The Riders face No. 5 Sumner (21-2) tonight at 6 p.m. at Curtis High School in University Place. Jamie Lange, a two-time state champion soccer goalie, leads the Spartans with 19.2 points per game. Port Angeles 54, Franklin Pierce 28 Franklin Pierce 8 7 8 5— 28 Port Angeles 13 17 6 18— 54 Individual scoring Franklin Pierce (28) Patterson 8, Vailolo 8, Evans 8, Disney 5, Walker 4, Vuthy 3.


UNIVERSITY PLACE — The Sequim boys basketball team will have to earn a place at regionals the hard way after falling to the Foster Bulldogs to open the West Central District Tournament at Curtis High School. A win Wednesday night would have qualified Sequim (15-6) for the regional tourney, but the Wolves must now push through the consolation bracket and win loser-out games today against No. 9 Sumner (16-8) and Saturday against the winner between Clover Park and Olympic. Today’s game is set for 6 p.m. at Bellarmine Prep in Tacoma. Foster freshman Isaiah Lewis led all scorers with 19, with 13 of those coming in the second half. The Bulldogs led 31-30

at halftime and the lead went back and forth during a tight third quarter. Foster took a seven-point lead late in the contest, forcing the Wolves to foul to keep their hopes alive. The strategy nearly worked as Foster missed a pair of free throws and Sequim rebounded the ball with three seconds left, but were whistled for a traveling violation before a gametying heave could be attempted. Erik Christensen scored 17 to lead Sequim, with Alex Barry adding 15 and Anthony Pinza finishing with 10. Foster 67, Sequim 64 Foster Sequim

13 18 15 21— 67 18 12 14 20— 64 Individual scoring

Foster (67) Lewis 19, Robertson 13, Woldemariam 8, Mitchell 7, Sang 6, Covarrubia 6, Montoya 5, Straight 3. Sequim (64) Christensen 17, Barry 15, Pinza 10, Willis 10, Kallappa 6, Johnson 4, McConnaughey 2.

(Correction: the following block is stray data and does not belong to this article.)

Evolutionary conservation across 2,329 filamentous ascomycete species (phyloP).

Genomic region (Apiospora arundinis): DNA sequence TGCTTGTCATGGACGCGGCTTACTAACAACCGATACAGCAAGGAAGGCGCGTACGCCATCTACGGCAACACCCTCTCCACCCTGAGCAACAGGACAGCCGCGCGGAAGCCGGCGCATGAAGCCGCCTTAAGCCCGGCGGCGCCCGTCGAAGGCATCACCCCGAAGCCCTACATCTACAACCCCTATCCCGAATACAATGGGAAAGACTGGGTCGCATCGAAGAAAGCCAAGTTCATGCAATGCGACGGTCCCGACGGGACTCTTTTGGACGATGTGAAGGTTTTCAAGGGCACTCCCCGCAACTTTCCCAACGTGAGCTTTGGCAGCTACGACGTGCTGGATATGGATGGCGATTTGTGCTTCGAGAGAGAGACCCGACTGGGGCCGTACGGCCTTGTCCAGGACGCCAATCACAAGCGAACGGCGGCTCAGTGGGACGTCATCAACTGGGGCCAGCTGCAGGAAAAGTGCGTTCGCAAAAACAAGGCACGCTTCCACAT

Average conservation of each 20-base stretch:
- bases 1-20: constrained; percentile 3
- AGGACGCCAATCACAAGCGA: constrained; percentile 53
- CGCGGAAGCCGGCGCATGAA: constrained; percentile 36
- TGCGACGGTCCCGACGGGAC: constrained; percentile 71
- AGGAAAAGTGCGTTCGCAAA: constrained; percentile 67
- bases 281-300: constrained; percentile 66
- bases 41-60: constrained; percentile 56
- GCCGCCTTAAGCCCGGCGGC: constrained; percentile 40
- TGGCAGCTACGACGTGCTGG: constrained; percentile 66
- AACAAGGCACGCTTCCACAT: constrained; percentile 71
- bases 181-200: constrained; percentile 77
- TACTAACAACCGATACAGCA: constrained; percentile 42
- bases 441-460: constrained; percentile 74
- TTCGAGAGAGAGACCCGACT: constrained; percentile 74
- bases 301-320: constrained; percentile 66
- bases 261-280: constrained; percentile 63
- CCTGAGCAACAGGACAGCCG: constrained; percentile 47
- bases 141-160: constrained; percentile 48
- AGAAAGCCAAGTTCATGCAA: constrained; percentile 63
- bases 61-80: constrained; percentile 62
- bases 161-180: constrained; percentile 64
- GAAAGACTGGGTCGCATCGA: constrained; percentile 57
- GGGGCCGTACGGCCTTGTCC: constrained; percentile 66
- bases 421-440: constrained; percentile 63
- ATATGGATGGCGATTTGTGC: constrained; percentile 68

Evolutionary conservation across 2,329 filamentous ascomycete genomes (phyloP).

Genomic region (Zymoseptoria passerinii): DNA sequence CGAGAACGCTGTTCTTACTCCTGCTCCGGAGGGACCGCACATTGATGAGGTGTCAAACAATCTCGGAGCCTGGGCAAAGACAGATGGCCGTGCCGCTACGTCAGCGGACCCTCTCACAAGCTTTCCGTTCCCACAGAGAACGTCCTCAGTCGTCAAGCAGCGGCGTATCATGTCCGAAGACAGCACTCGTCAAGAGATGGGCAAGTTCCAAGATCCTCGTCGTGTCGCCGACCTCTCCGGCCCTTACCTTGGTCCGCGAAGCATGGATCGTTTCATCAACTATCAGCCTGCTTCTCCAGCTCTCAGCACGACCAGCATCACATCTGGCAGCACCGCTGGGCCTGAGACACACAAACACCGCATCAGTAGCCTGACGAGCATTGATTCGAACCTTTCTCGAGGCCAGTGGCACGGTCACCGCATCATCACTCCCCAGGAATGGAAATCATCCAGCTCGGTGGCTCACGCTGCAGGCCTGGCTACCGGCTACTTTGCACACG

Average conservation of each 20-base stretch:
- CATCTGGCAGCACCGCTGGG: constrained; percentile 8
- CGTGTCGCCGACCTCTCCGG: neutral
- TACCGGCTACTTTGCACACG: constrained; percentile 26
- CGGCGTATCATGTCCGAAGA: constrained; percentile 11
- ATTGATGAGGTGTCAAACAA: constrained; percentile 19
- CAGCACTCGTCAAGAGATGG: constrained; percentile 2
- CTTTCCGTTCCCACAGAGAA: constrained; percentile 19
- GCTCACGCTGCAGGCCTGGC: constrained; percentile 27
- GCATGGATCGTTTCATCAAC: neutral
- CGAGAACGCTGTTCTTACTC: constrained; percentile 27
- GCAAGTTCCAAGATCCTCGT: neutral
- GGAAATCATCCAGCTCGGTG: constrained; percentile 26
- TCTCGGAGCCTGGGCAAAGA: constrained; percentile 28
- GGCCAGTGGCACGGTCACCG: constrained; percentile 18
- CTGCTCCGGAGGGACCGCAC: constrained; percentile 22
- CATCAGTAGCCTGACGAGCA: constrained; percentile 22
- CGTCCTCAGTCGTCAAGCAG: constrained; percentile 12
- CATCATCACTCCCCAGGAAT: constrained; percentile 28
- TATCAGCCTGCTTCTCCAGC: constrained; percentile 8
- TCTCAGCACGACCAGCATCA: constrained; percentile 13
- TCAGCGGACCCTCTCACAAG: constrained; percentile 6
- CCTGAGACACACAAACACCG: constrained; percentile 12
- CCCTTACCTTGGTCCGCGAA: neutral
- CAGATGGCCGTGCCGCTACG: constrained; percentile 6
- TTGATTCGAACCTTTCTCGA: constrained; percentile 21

Attorney: Seahawks’ Lynch will plead down in 2012 DUI case THE ASSOCIATED PRESS

Seattle Seahawks running back Marshawn Lynch expects to see his driving under the influence trial in California come to an end on Friday when he pleads guilty a lesser charge of reckless driving. Lynch’s attorney, Ivan Golde, told The Associated Press on Thursday of the plea deal that was reached

with the Alameda County District Attorney Office. The plea will be formally entered in court in Oakland, Calif., on Friday. ESPN first reported the plea agreement. Lynch was arrested in July 2012 on investigation of driving under the influence after he was pulled over on a freeway in Oakland.

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Port Angeles High School gymnasts Alysa Martinez, Shay-Lyn Gracey, Katie Gibson, Madylan Coventon, Lexi Hefton and Maya Wharton will compete at this weekend’s state meet at the Tacoma Dome. The Roughriders gymnastics team is, back row from left: Laura Rooney, Nikaila Price, Wharton, Elizabeth DeFrang, Gibson, Gracey, Coventon and Martinez; front row from left, Rozzi Piper, Lexi Hefton, Emily Basden, Laurel Gieseke and Sierra Jewell.

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PENINSULA DAILY NEWS for Friday/Saturday, February 21-22, 2014 PAGE